If the Dow looks weaker than the SPX by Keltner and regression channel standards, the NDX looks stronger. It broke out of its rising channel and confirmed that breakout by finding support at the upper boundary when it pulled back. Resistance had been converted to support. Furthermore, the NDX's (red) 9-ema has converged with the top of the former price channel, lending its support, and the NDX found daily-closing support there, too.

The NDX can't quite pull free of the Keltner support it's testing, however, and that's a bit worrisome. It may have producing some closes at or slightly above that potential resistance at the purple channel's upper boundary, but the NDX hasn't been able to build on those gains, questioning the NDX's strength.

Further pullbacks into 9-ema tests can't be ruled out, and, in fact, look likely unless the NDX can soon sustain daily closes above last week's high though daily closes. If the NDX can break to the upside that, it sets a potential upside target at the top green rectangle.

For now, a pullback to 2757-2766 can't be ruled out. Any drop below the 8/24 low of 2750.64 that isn't reversed within an hour or two suggests a further drop, at least toward 2730 and perhaps closer to 2680-2700.

With homage to Neil Armstrong, all it takes is one leap for NDX to clear the hurdle of the resistance it's been battling, but for now, it has not been successful in clearing that resistance. Give some thought to the possibility of how your NDX-related trades will function if the NDX pulls back to stronger support this week. Further potential downside targets are marked, too, if the ones mentioned are breached on daily closes.

Annotated Daily Chart of the RUT:

Last week, I mentioned that I was leaving the former rising channel "as is" on the RUT's daily chart since the RUT had been rising to retest it from the underside. I thought it had some proven validity. Last week, the RUT rose up to perform a picture-perfect retest of that former support line from that channel again, and that former support once again served as resistance. It and the converging Keltner resistance (upper purple channel boundary) seemed to form an electric fence that repelled the RUT.

Now, like the SPX, the RUT chops back and forth across the red 9-ema. A drop toward the nearest red rectangle's convergence of historical and Keltner support seems about as likely as a rise back up to retest the potential resistance formed near that former rising channel's lower trendline.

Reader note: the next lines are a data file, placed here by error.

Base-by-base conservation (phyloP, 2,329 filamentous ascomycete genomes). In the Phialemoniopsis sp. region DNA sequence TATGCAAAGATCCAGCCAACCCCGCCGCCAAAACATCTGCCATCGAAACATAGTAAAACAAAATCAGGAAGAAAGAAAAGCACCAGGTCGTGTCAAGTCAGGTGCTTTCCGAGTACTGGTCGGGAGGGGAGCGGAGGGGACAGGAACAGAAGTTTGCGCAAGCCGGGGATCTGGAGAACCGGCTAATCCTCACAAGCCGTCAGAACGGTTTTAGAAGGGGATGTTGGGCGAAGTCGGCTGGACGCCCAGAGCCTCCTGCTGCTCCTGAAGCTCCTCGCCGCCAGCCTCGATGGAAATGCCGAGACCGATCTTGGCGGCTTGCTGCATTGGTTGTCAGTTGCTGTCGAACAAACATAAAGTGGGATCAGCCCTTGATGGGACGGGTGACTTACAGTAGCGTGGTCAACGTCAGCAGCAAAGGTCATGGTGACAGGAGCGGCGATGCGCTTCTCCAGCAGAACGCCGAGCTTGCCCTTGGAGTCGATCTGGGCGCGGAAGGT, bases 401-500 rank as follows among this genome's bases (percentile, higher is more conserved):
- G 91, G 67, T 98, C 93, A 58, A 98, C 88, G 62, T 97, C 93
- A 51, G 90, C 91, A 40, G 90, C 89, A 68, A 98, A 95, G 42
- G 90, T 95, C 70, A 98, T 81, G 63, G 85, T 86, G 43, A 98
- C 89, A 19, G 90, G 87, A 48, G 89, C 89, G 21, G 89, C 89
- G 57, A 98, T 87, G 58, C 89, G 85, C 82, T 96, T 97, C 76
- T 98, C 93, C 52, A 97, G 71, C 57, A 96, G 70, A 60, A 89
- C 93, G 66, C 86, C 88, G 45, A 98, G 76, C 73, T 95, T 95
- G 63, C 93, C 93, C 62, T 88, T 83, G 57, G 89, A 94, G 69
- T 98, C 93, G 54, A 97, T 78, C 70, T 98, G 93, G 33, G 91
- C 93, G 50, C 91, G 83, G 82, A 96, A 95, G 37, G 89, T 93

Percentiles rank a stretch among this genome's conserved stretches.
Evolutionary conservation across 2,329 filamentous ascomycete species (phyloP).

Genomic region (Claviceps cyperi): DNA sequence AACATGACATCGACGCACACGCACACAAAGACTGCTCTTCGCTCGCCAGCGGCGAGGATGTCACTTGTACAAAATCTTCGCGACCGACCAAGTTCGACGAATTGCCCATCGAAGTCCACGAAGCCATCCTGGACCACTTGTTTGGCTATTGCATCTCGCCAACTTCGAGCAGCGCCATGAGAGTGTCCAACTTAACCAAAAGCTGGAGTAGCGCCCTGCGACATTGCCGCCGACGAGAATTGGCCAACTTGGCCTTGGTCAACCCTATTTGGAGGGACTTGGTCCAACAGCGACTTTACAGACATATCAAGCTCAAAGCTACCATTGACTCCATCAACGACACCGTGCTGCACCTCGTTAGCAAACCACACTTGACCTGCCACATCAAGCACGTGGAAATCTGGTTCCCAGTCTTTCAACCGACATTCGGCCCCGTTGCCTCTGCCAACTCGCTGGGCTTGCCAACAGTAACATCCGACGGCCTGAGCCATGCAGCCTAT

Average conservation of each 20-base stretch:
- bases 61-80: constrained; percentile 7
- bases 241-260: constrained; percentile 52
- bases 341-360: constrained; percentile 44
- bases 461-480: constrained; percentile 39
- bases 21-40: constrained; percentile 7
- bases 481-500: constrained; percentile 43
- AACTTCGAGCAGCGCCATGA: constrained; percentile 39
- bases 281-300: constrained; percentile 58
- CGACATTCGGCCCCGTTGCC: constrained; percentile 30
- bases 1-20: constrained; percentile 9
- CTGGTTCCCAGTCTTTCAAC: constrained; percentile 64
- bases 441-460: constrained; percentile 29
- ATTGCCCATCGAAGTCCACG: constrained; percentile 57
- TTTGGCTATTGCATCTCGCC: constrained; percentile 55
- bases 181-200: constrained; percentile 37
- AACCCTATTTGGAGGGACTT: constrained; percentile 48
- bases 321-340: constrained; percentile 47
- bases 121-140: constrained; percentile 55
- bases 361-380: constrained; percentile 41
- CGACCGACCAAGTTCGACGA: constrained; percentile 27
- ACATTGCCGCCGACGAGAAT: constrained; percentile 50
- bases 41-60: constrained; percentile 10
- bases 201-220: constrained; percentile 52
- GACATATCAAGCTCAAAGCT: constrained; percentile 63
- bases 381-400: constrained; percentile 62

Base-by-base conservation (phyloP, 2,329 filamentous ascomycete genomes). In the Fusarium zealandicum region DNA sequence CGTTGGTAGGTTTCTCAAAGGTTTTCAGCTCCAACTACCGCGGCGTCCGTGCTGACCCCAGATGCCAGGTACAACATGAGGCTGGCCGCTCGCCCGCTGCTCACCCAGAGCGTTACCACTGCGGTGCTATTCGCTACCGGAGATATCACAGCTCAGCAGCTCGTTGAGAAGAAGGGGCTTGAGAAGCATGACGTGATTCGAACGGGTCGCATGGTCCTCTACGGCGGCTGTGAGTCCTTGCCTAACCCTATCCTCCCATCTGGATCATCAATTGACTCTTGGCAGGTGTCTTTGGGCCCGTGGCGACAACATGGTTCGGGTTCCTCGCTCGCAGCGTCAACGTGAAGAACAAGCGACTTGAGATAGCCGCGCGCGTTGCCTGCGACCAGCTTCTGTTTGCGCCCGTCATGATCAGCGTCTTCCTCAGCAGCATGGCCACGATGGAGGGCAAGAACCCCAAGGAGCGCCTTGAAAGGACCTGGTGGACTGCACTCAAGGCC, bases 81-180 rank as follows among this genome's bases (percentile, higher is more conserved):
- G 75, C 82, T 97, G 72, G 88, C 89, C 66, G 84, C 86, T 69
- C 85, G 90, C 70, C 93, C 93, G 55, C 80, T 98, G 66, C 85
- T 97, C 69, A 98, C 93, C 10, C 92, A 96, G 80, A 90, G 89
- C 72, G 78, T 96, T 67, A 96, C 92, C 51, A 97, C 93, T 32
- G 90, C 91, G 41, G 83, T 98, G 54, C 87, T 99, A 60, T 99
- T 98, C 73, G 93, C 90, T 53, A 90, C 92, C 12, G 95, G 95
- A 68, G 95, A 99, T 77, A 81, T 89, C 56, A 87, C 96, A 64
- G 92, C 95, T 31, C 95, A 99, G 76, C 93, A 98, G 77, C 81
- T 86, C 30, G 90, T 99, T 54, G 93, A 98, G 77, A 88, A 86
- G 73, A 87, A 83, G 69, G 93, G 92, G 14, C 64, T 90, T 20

If this were any index other than the RUT, that long candle wick left when it retested that channel last week would suggest that down would be more likely than up from here. However, this is the RUT, and it's not just any other index. If our impossible-to-quantify trading pattern is emotion-based, the RUT is one of the indices most impacted by that type of trading pattern. It's held hostage by it. Moreover, the small businesses that compose the RUT are more impacted by interest rates and so more sensitive to news that would suppress or increase yields and interest rates. Expect continued emotion-based, squirrely trading patterns for the RUT until some of these issues have been settled.

If the RUT should break through either of those marked nearest support or resistance levels on consistent daily closes, the next potential targets are marked on the charts.

Tomorrow's Economic and Earnings Releases

By tomorrow evening, we will also be getting news bullets from the GOP convention and also coverage of what does or doesn't happen with Isaac.

Whatever happens tomorrow, it will all be weighed against what could happen at the end of the week. As a reminder, the Jackson Hole Symposium opens Thursday, August 30, and continues through Saturday, September 1. FOMC Chairman Ben Bernanke is expected to speak Friday, August 31, at 10:00 am ET, and ECB President Mario Draghi is expected to speak Saturday, September 1, at 10:100 am.

These meetings will, in turn, be lent special weight because of an upcoming September 3 EU Finance Ministers Meeting and September 6 ECB Governing Council meeting in Frankfurt. At the conference after the September 6 meeting, ECB President Mario Draghi is expected to address efforts to lower Spanish and Italian borrowing costs.

What about Tomorrow?

When we look at these intraday charts, something will become quickly apparent: those little rectangles connoting possible upside and downside targets, and potential resistance and support litter the charts. They're spread out all over the place. Few converge to show strong support or resistance. When this happens, it shows that we have chop, that it's difficult to trust support or resistance to hold, and that it's difficult to pinpoint any one specific level that is more important than another. This warns us to be careful of suppositions in this market climate.

We'll note something else on many of these charts, too. Let's take a look.

Annotated 30-Minute Chart of the SPX:

There's been an underlying bullish theme to the markets lately. Bad news is perceived as good news because it's taken to mean there's likelihood of more easing. Good news is sometimes perceived as good news, too, although occasionally, if it's good enough, it's bad news because that's perceived as lessening the chance for easing. It's just not a concept that I understand, but it is what it is.